Architect Vo Trong Nghia shares insight into his eco-friendly bamboo structures
In 2020, Ho Chi Minh City-based green architect Vo Trong Nghia saw his eco-friendly bamboo structures spread throughout his native Vietnam. Vo, who studied architecture at the Japanese Institute of Technology in Nagoya and the University of Tokyo before opening his eponymous company in 2006, has added to his collection “House for Trees” – residential projects that house both plants and people – including the award winning Bat Trang House in Hanoi. He embarked on the Dong Na Villas, a residential master plan filled with roads and restaurants outside of Hoi An. But perhaps the most impressive are three ambitious new bamboo buildings: the Vedana Resort Restaurant in Ninh Binh, the Huong An Vien Visiting House in Hue and the Grand World Phu Quoc Welcome Center on Phu Quoc Island. He develops these projects and more.
Interior design: Your bamboo structures have attracted international attention from your Vietnam pavilion
at Expo 2015 in Milan. Why bamboo?
Vo Trong Nghia: It appeals to me for many reasons. First, it is endemic and abundant in Vietnam, two key elements for any sustainable building material. Second, bamboo grows quickly; I am able to harvest it after only five years. Compare that to a tree, which takes decades before we can cut it down and use it for construction. Third, the flexibility of bamboo makes it easy to shape and mold, which means I can be really creative with it. Finally, bamboo still retains a very natural look even after being processed, which is very important to me.
ID: Create a natural aesthetic
seems to be a recurring theme
in your creations.
VTN: That’s right, I want all of my buildings to connect humans to nature. I believe in biophilia, that people have an innate fondness for the natural world, and I want to harness that in my designs. This is crucial for sustainability; if people form an emotional attachment to a space, it is less likely to be demolished. This is especially important in a rapidly developing country like Vietnam where we are in this unsustainable cycle of destruction and construction.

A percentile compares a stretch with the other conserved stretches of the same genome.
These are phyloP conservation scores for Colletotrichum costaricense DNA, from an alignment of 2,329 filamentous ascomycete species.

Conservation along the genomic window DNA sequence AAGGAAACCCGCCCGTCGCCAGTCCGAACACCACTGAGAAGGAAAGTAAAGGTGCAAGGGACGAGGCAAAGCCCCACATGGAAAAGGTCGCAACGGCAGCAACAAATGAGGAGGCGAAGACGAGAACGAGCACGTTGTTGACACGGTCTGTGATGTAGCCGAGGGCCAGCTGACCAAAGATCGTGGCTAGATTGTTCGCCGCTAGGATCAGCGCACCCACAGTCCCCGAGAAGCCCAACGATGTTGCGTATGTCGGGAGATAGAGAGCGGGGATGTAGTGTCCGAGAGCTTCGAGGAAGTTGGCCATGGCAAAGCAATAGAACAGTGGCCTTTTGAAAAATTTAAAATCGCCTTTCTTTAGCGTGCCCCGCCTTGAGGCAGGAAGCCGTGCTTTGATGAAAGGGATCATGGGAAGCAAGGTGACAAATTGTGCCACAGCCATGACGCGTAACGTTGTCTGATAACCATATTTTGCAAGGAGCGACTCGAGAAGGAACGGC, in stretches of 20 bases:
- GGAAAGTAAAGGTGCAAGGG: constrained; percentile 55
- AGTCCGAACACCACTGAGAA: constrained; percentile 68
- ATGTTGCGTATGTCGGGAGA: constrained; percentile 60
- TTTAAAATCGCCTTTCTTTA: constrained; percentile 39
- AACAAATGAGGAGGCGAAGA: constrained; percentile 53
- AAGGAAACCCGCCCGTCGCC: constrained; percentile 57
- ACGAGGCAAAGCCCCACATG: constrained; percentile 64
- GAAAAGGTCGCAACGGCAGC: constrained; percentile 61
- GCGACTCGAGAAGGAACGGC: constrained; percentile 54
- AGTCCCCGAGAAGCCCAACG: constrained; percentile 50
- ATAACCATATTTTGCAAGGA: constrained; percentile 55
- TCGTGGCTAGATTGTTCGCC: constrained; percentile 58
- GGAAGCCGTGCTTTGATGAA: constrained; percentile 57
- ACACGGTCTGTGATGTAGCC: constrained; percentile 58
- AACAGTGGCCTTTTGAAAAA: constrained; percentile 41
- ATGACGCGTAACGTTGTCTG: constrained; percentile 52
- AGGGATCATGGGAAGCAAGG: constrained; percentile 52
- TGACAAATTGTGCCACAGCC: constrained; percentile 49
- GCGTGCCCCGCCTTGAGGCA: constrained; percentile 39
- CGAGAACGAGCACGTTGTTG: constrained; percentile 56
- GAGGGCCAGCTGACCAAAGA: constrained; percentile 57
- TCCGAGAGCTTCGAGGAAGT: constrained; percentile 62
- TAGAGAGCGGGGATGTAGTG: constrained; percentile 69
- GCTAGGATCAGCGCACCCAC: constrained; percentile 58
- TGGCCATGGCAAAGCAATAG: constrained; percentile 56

ID: How did you operate
biophilic design concepts in
your bamboo buildings?
VTN: I like to think of my bamboo buildings as biophilic not only because they are constructed from a natural looking material. The Vedana Resort restaurant has a large skylight at its top so that the sun can illuminate the interiors. It also has no windows, walls or doors, which allows the wind to ventilate the space. I think harnessing natural light and ventilation is crucial for successful biophilic design. I also believe that biophilic design ideas can create calm and caring environments. Huong An Vien Visiting House sits in a cemetery and is designed to be a place of quiet reflection before and after paying homage to the dead.
ID: Can you describe how you
treat bamboo for
for construction purposes?
VTN: In Vietnam, we have been using bamboo for generations, and my processing process is adapted from traditional techniques used by my ancestors. First of all, I completely immerse the bamboo in the water, which speeds up the aging process. This is a kind of accelerated decay, which changes the chemical composition of the material, making it inedible to insects that would otherwise devour and destroy it. After soaking it for several months, the bamboo is smoked for two weeks using rice husks. This dries it out and replaces the oils lost during submersion. Then I polish it, giving the bamboo its earthy yet shimmering appearance, an aesthetic that is both traditional and modern.